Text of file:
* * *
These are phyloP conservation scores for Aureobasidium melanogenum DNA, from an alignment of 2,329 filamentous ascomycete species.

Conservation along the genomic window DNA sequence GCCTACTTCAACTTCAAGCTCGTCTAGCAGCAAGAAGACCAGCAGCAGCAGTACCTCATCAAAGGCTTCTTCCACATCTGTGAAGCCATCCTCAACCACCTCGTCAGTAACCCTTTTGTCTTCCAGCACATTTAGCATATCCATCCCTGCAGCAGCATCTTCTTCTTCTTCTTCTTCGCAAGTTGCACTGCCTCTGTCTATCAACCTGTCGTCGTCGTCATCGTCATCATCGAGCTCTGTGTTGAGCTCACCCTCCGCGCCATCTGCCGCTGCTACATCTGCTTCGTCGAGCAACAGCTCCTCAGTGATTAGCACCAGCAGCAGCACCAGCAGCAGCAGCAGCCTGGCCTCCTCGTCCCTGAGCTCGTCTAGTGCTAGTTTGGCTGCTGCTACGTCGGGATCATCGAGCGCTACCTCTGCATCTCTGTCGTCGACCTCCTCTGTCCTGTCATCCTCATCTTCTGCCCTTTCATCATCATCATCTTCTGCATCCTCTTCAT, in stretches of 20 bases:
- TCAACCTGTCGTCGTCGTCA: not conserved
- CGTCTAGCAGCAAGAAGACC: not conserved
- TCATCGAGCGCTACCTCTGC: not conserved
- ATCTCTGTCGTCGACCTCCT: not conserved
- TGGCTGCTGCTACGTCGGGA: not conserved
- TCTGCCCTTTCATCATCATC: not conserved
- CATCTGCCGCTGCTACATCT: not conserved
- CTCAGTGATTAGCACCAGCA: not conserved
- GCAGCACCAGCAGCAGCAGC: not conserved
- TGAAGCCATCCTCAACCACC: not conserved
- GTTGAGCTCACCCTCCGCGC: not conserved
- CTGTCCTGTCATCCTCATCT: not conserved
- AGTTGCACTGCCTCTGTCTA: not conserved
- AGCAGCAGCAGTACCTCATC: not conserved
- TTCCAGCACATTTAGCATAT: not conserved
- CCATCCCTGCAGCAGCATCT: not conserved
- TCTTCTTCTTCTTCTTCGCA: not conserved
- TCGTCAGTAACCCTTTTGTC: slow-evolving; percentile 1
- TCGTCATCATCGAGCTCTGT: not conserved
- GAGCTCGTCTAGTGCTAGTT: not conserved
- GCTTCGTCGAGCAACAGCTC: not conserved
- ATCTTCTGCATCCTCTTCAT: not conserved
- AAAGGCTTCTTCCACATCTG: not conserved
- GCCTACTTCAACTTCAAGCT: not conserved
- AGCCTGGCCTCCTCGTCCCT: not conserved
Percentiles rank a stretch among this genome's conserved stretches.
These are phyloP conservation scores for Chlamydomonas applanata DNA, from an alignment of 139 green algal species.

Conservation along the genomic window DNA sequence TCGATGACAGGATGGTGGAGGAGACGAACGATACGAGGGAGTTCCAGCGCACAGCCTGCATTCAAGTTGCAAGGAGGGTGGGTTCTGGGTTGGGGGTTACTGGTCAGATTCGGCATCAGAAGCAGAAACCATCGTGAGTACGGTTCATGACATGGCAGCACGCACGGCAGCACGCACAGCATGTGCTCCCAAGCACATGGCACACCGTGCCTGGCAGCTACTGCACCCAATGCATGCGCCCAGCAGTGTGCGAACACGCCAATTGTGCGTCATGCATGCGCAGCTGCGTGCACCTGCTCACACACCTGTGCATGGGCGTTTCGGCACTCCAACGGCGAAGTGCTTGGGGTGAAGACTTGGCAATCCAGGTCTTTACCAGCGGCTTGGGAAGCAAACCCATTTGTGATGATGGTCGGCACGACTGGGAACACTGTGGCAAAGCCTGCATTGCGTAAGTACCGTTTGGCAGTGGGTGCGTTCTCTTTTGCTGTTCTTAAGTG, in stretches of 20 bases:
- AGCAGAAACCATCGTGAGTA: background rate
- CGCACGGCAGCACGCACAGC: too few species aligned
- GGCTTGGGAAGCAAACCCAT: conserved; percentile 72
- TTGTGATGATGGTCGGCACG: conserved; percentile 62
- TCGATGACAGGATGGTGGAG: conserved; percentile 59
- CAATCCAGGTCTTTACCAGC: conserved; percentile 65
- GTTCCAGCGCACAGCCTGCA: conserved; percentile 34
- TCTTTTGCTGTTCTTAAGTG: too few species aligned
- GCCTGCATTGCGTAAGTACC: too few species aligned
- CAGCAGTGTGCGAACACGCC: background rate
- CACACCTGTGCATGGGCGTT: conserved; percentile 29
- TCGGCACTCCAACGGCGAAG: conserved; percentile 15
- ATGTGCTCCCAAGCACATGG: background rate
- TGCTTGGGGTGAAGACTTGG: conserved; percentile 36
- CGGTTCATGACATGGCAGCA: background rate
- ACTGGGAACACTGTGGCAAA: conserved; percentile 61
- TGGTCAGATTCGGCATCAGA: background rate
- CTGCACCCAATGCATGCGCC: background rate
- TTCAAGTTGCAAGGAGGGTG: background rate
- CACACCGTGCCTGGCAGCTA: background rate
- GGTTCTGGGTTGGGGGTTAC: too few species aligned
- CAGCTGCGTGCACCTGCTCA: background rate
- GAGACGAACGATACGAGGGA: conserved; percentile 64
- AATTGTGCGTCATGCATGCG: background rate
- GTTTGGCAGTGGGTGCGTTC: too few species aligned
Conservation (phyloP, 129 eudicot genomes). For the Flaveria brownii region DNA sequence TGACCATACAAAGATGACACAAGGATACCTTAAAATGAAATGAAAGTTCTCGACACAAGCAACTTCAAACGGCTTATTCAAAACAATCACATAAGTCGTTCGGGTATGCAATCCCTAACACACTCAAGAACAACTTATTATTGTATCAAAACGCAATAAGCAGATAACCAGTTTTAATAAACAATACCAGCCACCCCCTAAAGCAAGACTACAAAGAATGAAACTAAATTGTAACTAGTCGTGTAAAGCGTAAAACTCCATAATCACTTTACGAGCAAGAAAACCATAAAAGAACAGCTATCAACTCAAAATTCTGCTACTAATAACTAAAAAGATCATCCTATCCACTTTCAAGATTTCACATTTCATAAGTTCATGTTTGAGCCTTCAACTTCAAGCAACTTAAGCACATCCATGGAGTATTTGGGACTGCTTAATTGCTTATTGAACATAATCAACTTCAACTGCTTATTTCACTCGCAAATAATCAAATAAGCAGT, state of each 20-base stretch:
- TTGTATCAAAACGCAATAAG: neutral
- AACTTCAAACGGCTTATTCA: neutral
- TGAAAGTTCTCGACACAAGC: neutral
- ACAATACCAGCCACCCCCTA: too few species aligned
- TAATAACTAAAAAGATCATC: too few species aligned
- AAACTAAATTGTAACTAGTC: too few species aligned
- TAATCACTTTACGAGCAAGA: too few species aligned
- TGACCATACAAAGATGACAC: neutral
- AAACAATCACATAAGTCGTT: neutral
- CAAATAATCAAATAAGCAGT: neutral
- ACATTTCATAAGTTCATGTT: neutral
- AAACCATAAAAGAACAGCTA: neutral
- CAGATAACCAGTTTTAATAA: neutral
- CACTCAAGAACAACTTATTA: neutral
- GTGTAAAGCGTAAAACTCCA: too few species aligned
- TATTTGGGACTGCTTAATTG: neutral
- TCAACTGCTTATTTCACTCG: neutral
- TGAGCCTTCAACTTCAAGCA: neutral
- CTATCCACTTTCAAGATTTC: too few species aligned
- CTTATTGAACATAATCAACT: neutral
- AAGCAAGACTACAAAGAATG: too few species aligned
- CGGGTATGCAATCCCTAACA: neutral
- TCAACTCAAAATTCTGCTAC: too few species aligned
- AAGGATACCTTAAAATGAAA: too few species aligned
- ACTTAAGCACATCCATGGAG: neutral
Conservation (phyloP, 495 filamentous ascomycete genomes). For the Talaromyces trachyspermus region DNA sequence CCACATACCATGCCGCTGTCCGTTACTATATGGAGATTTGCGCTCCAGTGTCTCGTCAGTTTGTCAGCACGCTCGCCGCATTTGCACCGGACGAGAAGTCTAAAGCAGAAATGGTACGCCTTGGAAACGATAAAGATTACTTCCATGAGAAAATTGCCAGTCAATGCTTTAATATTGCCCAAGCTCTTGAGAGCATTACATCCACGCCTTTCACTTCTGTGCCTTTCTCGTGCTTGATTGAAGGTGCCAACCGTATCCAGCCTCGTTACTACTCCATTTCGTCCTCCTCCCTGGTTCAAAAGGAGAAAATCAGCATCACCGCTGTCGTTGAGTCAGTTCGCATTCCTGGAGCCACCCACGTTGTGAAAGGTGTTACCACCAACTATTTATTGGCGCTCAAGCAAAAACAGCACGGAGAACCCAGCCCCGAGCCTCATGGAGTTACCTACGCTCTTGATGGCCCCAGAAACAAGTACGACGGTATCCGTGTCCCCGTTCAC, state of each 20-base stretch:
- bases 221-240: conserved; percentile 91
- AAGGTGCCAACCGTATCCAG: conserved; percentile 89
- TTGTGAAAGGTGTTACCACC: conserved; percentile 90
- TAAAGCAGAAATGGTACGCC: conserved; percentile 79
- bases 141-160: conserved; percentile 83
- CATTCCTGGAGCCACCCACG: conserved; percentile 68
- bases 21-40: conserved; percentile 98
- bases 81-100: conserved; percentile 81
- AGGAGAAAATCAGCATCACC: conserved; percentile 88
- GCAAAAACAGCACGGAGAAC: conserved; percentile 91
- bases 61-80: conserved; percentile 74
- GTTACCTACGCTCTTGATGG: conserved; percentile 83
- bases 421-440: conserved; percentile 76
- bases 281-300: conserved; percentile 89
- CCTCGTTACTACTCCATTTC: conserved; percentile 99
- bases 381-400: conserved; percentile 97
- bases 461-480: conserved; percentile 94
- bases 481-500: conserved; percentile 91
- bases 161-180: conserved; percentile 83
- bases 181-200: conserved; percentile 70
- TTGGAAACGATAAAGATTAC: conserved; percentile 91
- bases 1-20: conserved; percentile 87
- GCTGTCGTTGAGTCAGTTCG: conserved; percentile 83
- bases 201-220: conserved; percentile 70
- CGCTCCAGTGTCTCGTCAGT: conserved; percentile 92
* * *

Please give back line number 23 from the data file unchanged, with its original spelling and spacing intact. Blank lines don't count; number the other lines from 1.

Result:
- GCTTCGTCGAGCAACAGCTC: not conserved